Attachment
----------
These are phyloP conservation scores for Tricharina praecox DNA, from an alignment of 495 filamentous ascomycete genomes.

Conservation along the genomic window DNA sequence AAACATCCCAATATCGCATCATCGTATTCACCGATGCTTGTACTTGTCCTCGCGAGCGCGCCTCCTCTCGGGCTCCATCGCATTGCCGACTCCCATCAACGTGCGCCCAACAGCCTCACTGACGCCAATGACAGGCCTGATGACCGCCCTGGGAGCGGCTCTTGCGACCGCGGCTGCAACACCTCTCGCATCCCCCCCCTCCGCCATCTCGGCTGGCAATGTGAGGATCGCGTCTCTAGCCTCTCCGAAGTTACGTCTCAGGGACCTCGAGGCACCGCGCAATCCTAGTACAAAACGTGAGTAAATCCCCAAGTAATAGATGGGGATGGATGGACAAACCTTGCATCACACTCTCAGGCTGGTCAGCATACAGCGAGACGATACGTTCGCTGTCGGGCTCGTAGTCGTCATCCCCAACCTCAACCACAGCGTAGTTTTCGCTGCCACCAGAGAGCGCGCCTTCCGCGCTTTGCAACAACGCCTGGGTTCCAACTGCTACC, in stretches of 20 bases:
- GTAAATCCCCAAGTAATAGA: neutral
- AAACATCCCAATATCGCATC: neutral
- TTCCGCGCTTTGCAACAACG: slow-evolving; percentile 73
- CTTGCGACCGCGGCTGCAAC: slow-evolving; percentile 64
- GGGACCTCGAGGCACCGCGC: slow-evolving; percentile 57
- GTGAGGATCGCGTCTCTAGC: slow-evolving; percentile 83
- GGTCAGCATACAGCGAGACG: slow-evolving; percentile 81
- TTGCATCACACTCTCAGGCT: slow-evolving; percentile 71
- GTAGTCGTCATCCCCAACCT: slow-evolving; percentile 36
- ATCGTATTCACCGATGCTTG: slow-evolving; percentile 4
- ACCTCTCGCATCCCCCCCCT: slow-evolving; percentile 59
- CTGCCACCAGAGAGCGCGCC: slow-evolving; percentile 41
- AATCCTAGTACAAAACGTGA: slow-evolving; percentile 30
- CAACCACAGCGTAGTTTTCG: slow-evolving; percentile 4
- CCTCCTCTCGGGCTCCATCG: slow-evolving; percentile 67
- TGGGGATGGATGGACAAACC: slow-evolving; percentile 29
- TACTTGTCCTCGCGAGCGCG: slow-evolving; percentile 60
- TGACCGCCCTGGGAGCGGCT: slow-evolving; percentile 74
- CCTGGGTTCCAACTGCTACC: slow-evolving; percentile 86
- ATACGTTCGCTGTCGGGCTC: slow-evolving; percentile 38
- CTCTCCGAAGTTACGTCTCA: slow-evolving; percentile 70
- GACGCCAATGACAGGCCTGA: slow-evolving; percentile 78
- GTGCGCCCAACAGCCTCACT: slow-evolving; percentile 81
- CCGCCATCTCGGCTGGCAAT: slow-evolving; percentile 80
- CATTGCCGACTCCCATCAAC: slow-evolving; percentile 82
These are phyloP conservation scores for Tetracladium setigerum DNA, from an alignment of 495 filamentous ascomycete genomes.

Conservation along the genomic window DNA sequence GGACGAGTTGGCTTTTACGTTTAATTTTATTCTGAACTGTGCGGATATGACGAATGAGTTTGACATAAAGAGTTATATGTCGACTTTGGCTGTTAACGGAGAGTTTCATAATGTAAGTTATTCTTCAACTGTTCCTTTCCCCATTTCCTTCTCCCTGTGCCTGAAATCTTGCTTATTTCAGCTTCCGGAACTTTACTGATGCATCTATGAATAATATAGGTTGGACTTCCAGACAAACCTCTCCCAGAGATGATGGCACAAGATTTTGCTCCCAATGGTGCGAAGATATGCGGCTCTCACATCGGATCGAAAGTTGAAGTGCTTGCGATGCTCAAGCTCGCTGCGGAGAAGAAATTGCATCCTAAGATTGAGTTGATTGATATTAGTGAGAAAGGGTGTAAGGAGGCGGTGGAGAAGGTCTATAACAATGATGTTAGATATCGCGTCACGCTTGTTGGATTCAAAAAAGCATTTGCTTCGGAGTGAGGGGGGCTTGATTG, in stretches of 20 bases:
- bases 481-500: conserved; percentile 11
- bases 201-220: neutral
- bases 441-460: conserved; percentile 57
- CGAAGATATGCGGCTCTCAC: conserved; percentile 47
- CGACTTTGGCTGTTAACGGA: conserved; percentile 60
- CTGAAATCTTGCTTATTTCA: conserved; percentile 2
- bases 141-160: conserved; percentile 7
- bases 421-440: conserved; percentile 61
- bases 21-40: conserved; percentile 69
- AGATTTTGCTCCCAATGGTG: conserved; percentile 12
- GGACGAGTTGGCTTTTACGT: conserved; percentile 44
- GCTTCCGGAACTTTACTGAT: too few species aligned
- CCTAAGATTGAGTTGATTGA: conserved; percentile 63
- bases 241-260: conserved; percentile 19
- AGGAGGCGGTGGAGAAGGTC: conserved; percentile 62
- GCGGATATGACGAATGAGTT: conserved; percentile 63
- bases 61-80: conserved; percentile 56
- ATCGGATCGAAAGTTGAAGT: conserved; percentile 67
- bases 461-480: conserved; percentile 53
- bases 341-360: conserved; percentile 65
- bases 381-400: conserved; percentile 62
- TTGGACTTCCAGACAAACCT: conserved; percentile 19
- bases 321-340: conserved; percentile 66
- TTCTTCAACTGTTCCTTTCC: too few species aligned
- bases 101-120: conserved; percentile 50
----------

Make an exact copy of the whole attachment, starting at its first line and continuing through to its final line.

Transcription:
These are phyloP conservation scores for Tricharina praecox DNA, from an alignment of 495 filamentous ascomycete genomes.

Conservation along the genomic window DNA sequence AAACATCCCAATATCGCATCATCGTATTCACCGATGCTTGTACTTGTCCTCGCGAGCGCGCCTCCTCTCGGGCTCCATCGCATTGCCGACTCCCATCAACGTGCGCCCAACAGCCTCACTGACGCCAATGACAGGCCTGATGACCGCCCTGGGAGCGGCTCTTGCGACCGCGGCTGCAACACCTCTCGCATCCCCCCCCTCCGCCATCTCGGCTGGCAATGTGAGGATCGCGTCTCTAGCCTCTCCGAAGTTACGTCTCAGGGACCTCGAGGCACCGCGCAATCCTAGTACAAAACGTGAGTAAATCCCCAAGTAATAGATGGGGATGGATGGACAAACCTTGCATCACACTCTCAGGCTGGTCAGCATACAGCGAGACGATACGTTCGCTGTCGGGCTCGTAGTCGTCATCCCCAACCTCAACCACAGCGTAGTTTTCGCTGCCACCAGAGAGCGCGCCTTCCGCGCTTTGCAACAACGCCTGGGTTCCAACTGCTACC, in stretches of 20 bases:
- GTAAATCCCCAAGTAATAGA: neutral
- AAACATCCCAATATCGCATC: neutral
- TTCCGCGCTTTGCAACAACG: slow-evolving; percentile 73
- CTTGCGACCGCGGCTGCAAC: slow-evolving; percentile 64
- GGGACCTCGAGGCACCGCGC: slow-evolving; percentile 57
- GTGAGGATCGCGTCTCTAGC: slow-evolving; percentile 83
- GGTCAGCATACAGCGAGACG: slow-evolving; percentile 81
- TTGCATCACACTCTCAGGCT: slow-evolving; percentile 71
- GTAGTCGTCATCCCCAACCT: slow-evolving; percentile 36
- ATCGTATTCACCGATGCTTG: slow-evolving; percentile 4
- ACCTCTCGCATCCCCCCCCT: slow-evolving; percentile 59
- CTGCCACCAGAGAGCGCGCC: slow-evolving; percentile 41
- AATCCTAGTACAAAACGTGA: slow-evolving; percentile 30
- CAACCACAGCGTAGTTTTCG: slow-evolving; percentile 4
- CCTCCTCTCGGGCTCCATCG: slow-evolving; percentile 67
- TGGGGATGGATGGACAAACC: slow-evolving; percentile 29
- TACTTGTCCTCGCGAGCGCG: slow-evolving; percentile 60
- TGACCGCCCTGGGAGCGGCT: slow-evolving; percentile 74
- CCTGGGTTCCAACTGCTACC: slow-evolving; percentile 86
- ATACGTTCGCTGTCGGGCTC: slow-evolving; percentile 38
- CTCTCCGAAGTTACGTCTCA: slow-evolving; percentile 70
- GACGCCAATGACAGGCCTGA: slow-evolving; percentile 78
- GTGCGCCCAACAGCCTCACT: slow-evolving; percentile 81
- CCGCCATCTCGGCTGGCAAT: slow-evolving; percentile 80
- CATTGCCGACTCCCATCAAC: slow-evolving; percentile 82
These are phyloP conservation scores for Tetracladium setigerum DNA, from an alignment of 495 filamentous ascomycete genomes.

Conservation along the genomic window DNA sequence GGACGAGTTGGCTTTTACGTTTAATTTTATTCTGAACTGTGCGGATATGACGAATGAGTTTGACATAAAGAGTTATATGTCGACTTTGGCTGTTAACGGAGAGTTTCATAATGTAAGTTATTCTTCAACTGTTCCTTTCCCCATTTCCTTCTCCCTGTGCCTGAAATCTTGCTTATTTCAGCTTCCGGAACTTTACTGATGCATCTATGAATAATATAGGTTGGACTTCCAGACAAACCTCTCCCAGAGATGATGGCACAAGATTTTGCTCCCAATGGTGCGAAGATATGCGGCTCTCACATCGGATCGAAAGTTGAAGTGCTTGCGATGCTCAAGCTCGCTGCGGAGAAGAAATTGCATCCTAAGATTGAGTTGATTGATATTAGTGAGAAAGGGTGTAAGGAGGCGGTGGAGAAGGTCTATAACAATGATGTTAGATATCGCGTCACGCTTGTTGGATTCAAAAAAGCATTTGCTTCGGAGTGAGGGGGGCTTGATTG, in stretches of 20 bases:
- bases 481-500: conserved; percentile 11
- bases 201-220: neutral
- bases 441-460: conserved; percentile 57
- CGAAGATATGCGGCTCTCAC: conserved; percentile 47
- CGACTTTGGCTGTTAACGGA: conserved; percentile 60
- CTGAAATCTTGCTTATTTCA: conserved; percentile 2
- bases 141-160: conserved; percentile 7
- bases 421-440: conserved; percentile 61
- bases 21-40: conserved; percentile 69
- AGATTTTGCTCCCAATGGTG: conserved; percentile 12
- GGACGAGTTGGCTTTTACGT: conserved; percentile 44
- GCTTCCGGAACTTTACTGAT: too few species aligned
- CCTAAGATTGAGTTGATTGA: conserved; percentile 63
- bases 241-260: conserved; percentile 19
- AGGAGGCGGTGGAGAAGGTC: conserved; percentile 62
- GCGGATATGACGAATGAGTT: conserved; percentile 63
- bases 61-80: conserved; percentile 56
- ATCGGATCGAAAGTTGAAGT: conserved; percentile 67
- bases 461-480: conserved; percentile 53
- bases 341-360: conserved; percentile 65
- bases 381-400: conserved; percentile 62
- TTGGACTTCCAGACAAACCT: conserved; percentile 19
- bases 321-340: conserved; percentile 66
- TTCTTCAACTGTTCCTTTCC: too few species aligned
- bases 101-120: conserved; percentile 50